As a child I viewed these garments as nothing more than costumes, or a few pieces of fabric brought together. The older I became I began to understand what they stood for and learned to respect and appreciate them. It is important to understand not only the background of the garment itself, but also its historical and geographical significance. These folklore costumes are derived from the costumes of the Byzantine Empire, and vary from region to region throughout Greece. The greatest variations exist between the costumes pertaining to the mainland and those of the Islands. While most of the garments share the same foundation, each region has its own elements of the costume that differentiate it from others. These features can be as simple as color scheme, fabric, embroidery, and choice of shape. These factors help identify one villages costume from another. Each costume is made up a basic foundation which includes several pieces, each with its own name.  They include a long sleeve shirt (Poukasimo), an apron (Bodia), a vest (Segouni), a sash (Zonari), a scarf (mandili), and shoes (Tsarouhia). Head coverings such as hats or scarves are also part of the overall costume. The costumes pertaining to women are different from those of the men. As stated in Stallybras article, the gendering of clothing by society and the attitudes towards clothing as a result of gendering are important.


I realize these garments were not just costumes; they were representation of culture and a nation’s identity. Collectively, Greeks are very proud of their culture and heritage which plays a very important role in the traditions and rituals that have been passed down from generation to generation. Holidays and sacraments such as baptisms are very important in our culture, and times in which the importance of clothing is exhibited. In 1996, I was baptized into the Greek Orthodox Religion at Saint Konstantinos Church in Pireus, Greece. Greek Christening adheres to a strictly followed process. First, the child is immersed into the baptismal font three times and then handed to the godparents who wrap the child in a white sheet. The white is a symbol of the new baptized Childs purity. As we have learned in class, color plays a very importantly symbolic role in fashion and culture. Once in the sheet, three locks of hair are cut from the child’s head in the form of a cross. Following this sacrament known as chrismation, the child is changed into its baptismal outfit. In Greek tradition, Godparents traditionally pay for the baptismal outfit, either a gown or suit, depending on the child’s gender. The clothing is blessed with oil that has been blessed by the patriarch. In addition, the child is given a cross necklace on the godparents behalf. My godparents, my grandma and grandpa, provided me with both my baptismal outfit and cross pendant. While my grandparents have passed away, my baptism gown and cross chain serve as a reminder to me of my roots and initiation into the Greek Orthodox religion.  These materials serve a very high sentimental value to both, my family and I.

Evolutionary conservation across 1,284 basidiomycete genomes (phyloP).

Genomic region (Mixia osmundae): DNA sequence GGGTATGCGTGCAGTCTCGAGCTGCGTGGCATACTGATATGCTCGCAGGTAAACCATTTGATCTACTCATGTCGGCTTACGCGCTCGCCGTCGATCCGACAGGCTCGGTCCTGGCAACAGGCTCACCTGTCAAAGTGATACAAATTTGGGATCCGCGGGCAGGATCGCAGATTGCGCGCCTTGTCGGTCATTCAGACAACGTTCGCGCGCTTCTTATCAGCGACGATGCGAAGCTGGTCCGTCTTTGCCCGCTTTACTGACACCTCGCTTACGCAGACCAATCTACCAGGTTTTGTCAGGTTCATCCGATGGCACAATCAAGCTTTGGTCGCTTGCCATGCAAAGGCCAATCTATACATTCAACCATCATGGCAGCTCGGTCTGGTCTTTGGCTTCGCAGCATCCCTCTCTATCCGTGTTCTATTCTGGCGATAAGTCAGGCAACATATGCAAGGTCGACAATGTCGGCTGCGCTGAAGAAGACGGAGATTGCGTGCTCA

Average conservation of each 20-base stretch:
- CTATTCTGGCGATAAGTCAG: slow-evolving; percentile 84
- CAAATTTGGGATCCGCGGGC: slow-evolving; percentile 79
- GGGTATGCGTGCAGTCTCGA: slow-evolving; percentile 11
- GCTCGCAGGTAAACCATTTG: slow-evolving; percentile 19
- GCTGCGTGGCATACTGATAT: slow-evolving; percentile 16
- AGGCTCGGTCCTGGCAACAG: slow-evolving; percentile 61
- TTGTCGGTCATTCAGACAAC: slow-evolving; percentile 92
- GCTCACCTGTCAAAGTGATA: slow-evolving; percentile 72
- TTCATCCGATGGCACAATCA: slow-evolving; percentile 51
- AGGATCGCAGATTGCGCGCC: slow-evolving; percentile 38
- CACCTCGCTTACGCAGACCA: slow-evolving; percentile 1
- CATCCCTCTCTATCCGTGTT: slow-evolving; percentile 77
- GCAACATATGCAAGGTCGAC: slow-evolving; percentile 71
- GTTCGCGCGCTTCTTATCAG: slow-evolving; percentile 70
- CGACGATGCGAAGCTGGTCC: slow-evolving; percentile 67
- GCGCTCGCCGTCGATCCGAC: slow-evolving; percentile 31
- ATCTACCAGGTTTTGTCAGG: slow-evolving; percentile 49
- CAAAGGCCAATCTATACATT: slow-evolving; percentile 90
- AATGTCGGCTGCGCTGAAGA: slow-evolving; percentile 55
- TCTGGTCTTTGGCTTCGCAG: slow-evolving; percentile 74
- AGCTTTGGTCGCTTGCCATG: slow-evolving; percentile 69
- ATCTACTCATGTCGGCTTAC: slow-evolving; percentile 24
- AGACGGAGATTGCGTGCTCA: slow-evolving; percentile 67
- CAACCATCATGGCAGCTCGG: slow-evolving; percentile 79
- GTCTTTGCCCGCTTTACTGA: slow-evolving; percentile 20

Photo May 14, 10 16 19 PMbap2

Cultural rituals related to cloth and the making of clothing is also very common in the tradition of marriage in the Greek culture. While no longer as common as it once was, female family members of the bride create a handmade dowry. Grandmothers, mothers, and aunts all work together to embroider sheets, towels, handkerchiefs, and dollies. Depending on individual family traditions, they may choose to create other handcrafted items as part of the dowry. Other traditions include the bride preparing for the wedding with only the help of females. It is interesting because it demonstrates the cultural gender roles present in Greek society. It is considered bad luck for the groom to see his bride prior to the wedding ceremony. This relation between fashion and countries identity is a concept that Ortoleva illustrates in his article “Buying Italian: Fashion, identities, and stereotypes”. However, with the clash of fashion and culture emerges a series of stereotypes that become associated with each nation.